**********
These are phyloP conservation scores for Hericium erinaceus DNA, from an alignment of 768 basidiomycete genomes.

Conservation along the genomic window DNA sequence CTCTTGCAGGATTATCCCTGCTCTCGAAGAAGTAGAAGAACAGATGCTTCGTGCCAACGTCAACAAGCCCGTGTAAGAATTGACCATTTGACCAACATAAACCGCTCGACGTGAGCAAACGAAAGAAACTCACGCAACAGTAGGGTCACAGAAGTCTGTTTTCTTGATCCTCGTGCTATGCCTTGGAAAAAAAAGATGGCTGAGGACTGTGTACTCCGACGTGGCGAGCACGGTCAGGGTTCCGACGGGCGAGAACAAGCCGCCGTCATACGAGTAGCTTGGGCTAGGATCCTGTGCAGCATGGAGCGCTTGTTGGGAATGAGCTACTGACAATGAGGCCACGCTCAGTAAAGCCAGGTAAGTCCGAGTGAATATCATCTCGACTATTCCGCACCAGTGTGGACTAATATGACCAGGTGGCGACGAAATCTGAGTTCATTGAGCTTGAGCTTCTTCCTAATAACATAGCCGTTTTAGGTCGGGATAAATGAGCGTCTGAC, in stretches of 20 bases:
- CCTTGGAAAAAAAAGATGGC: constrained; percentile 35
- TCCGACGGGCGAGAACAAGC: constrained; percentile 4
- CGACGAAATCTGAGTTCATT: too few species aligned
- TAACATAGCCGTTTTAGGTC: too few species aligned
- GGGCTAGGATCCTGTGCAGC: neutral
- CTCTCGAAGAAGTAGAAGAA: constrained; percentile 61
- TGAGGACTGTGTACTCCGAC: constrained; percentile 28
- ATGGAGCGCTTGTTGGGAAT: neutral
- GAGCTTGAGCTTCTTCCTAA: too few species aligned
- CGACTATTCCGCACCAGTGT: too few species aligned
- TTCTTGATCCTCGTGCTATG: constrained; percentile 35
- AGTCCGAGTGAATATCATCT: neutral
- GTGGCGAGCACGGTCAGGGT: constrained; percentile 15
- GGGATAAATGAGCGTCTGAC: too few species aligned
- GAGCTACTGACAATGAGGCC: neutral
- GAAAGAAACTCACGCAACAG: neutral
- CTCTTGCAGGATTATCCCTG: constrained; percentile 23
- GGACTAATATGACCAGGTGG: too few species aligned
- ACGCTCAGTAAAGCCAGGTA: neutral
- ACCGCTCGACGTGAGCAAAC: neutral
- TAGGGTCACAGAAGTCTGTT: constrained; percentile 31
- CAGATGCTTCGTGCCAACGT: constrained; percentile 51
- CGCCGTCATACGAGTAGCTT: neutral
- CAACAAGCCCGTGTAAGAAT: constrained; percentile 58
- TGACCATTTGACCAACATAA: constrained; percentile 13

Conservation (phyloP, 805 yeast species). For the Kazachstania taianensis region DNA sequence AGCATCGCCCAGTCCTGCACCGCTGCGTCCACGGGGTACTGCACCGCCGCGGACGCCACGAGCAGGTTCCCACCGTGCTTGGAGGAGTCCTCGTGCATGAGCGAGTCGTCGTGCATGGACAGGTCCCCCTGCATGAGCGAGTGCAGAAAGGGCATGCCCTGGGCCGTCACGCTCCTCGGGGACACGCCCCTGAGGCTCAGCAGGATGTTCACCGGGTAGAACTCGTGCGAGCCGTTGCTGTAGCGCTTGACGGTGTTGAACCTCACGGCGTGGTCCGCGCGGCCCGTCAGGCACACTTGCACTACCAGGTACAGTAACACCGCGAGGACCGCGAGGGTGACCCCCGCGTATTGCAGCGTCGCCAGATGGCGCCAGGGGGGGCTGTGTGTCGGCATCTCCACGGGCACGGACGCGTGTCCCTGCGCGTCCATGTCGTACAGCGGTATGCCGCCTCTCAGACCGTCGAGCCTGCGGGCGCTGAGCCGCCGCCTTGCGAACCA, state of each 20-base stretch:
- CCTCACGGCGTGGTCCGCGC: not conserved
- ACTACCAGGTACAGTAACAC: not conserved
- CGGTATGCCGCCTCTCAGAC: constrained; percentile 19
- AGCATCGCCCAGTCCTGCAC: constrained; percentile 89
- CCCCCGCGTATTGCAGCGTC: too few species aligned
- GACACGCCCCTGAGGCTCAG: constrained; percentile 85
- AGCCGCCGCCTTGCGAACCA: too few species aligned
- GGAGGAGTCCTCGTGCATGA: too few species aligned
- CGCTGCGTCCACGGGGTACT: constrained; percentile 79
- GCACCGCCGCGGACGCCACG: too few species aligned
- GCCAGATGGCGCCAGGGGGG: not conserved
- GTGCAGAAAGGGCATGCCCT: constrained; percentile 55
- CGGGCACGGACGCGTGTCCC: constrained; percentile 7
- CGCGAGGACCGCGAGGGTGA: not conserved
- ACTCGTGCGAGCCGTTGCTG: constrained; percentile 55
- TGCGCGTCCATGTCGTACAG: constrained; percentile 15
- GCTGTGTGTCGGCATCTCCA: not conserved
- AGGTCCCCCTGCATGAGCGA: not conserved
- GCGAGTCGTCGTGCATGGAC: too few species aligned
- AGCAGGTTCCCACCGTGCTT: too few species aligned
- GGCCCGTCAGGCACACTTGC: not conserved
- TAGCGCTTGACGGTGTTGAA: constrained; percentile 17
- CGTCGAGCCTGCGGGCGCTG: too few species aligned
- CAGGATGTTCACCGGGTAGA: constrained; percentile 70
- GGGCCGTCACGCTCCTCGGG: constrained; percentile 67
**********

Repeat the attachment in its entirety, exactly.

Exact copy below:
These are phyloP conservation scores for Hericium erinaceus DNA, from an alignment of 768 basidiomycete genomes.

Conservation along the genomic window DNA sequence CTCTTGCAGGATTATCCCTGCTCTCGAAGAAGTAGAAGAACAGATGCTTCGTGCCAACGTCAACAAGCCCGTGTAAGAATTGACCATTTGACCAACATAAACCGCTCGACGTGAGCAAACGAAAGAAACTCACGCAACAGTAGGGTCACAGAAGTCTGTTTTCTTGATCCTCGTGCTATGCCTTGGAAAAAAAAGATGGCTGAGGACTGTGTACTCCGACGTGGCGAGCACGGTCAGGGTTCCGACGGGCGAGAACAAGCCGCCGTCATACGAGTAGCTTGGGCTAGGATCCTGTGCAGCATGGAGCGCTTGTTGGGAATGAGCTACTGACAATGAGGCCACGCTCAGTAAAGCCAGGTAAGTCCGAGTGAATATCATCTCGACTATTCCGCACCAGTGTGGACTAATATGACCAGGTGGCGACGAAATCTGAGTTCATTGAGCTTGAGCTTCTTCCTAATAACATAGCCGTTTTAGGTCGGGATAAATGAGCGTCTGAC, in stretches of 20 bases:
- CCTTGGAAAAAAAAGATGGC: constrained; percentile 35
- TCCGACGGGCGAGAACAAGC: constrained; percentile 4
- CGACGAAATCTGAGTTCATT: too few species aligned
- TAACATAGCCGTTTTAGGTC: too few species aligned
- GGGCTAGGATCCTGTGCAGC: neutral
- CTCTCGAAGAAGTAGAAGAA: constrained; percentile 61
- TGAGGACTGTGTACTCCGAC: constrained; percentile 28
- ATGGAGCGCTTGTTGGGAAT: neutral
- GAGCTTGAGCTTCTTCCTAA: too few species aligned
- CGACTATTCCGCACCAGTGT: too few species aligned
- TTCTTGATCCTCGTGCTATG: constrained; percentile 35
- AGTCCGAGTGAATATCATCT: neutral
- GTGGCGAGCACGGTCAGGGT: constrained; percentile 15
- GGGATAAATGAGCGTCTGAC: too few species aligned
- GAGCTACTGACAATGAGGCC: neutral
- GAAAGAAACTCACGCAACAG: neutral
- CTCTTGCAGGATTATCCCTG: constrained; percentile 23
- GGACTAATATGACCAGGTGG: too few species aligned
- ACGCTCAGTAAAGCCAGGTA: neutral
- ACCGCTCGACGTGAGCAAAC: neutral
- TAGGGTCACAGAAGTCTGTT: constrained; percentile 31
- CAGATGCTTCGTGCCAACGT: constrained; percentile 51
- CGCCGTCATACGAGTAGCTT: neutral
- CAACAAGCCCGTGTAAGAAT: constrained; percentile 58
- TGACCATTTGACCAACATAA: constrained; percentile 13

Conservation (phyloP, 805 yeast species). For the Kazachstania taianensis region DNA sequence AGCATCGCCCAGTCCTGCACCGCTGCGTCCACGGGGTACTGCACCGCCGCGGACGCCACGAGCAGGTTCCCACCGTGCTTGGAGGAGTCCTCGTGCATGAGCGAGTCGTCGTGCATGGACAGGTCCCCCTGCATGAGCGAGTGCAGAAAGGGCATGCCCTGGGCCGTCACGCTCCTCGGGGACACGCCCCTGAGGCTCAGCAGGATGTTCACCGGGTAGAACTCGTGCGAGCCGTTGCTGTAGCGCTTGACGGTGTTGAACCTCACGGCGTGGTCCGCGCGGCCCGTCAGGCACACTTGCACTACCAGGTACAGTAACACCGCGAGGACCGCGAGGGTGACCCCCGCGTATTGCAGCGTCGCCAGATGGCGCCAGGGGGGGCTGTGTGTCGGCATCTCCACGGGCACGGACGCGTGTCCCTGCGCGTCCATGTCGTACAGCGGTATGCCGCCTCTCAGACCGTCGAGCCTGCGGGCGCTGAGCCGCCGCCTTGCGAACCA, state of each 20-base stretch:
- CCTCACGGCGTGGTCCGCGC: not conserved
- ACTACCAGGTACAGTAACAC: not conserved
- CGGTATGCCGCCTCTCAGAC: constrained; percentile 19
- AGCATCGCCCAGTCCTGCAC: constrained; percentile 89
- CCCCCGCGTATTGCAGCGTC: too few species aligned
- GACACGCCCCTGAGGCTCAG: constrained; percentile 85
- AGCCGCCGCCTTGCGAACCA: too few species aligned
- GGAGGAGTCCTCGTGCATGA: too few species aligned
- CGCTGCGTCCACGGGGTACT: constrained; percentile 79
- GCACCGCCGCGGACGCCACG: too few species aligned
- GCCAGATGGCGCCAGGGGGG: not conserved
- GTGCAGAAAGGGCATGCCCT: constrained; percentile 55
- CGGGCACGGACGCGTGTCCC: constrained; percentile 7
- CGCGAGGACCGCGAGGGTGA: not conserved
- ACTCGTGCGAGCCGTTGCTG: constrained; percentile 55
- TGCGCGTCCATGTCGTACAG: constrained; percentile 15
- GCTGTGTGTCGGCATCTCCA: not conserved
- AGGTCCCCCTGCATGAGCGA: not conserved
- GCGAGTCGTCGTGCATGGAC: too few species aligned
- AGCAGGTTCCCACCGTGCTT: too few species aligned
- GGCCCGTCAGGCACACTTGC: not conserved
- TAGCGCTTGACGGTGTTGAA: constrained; percentile 17
- CGTCGAGCCTGCGGGCGCTG: too few species aligned
- CAGGATGTTCACCGGGTAGA: constrained; percentile 70
- GGGCCGTCACGCTCCTCGGG: constrained; percentile 67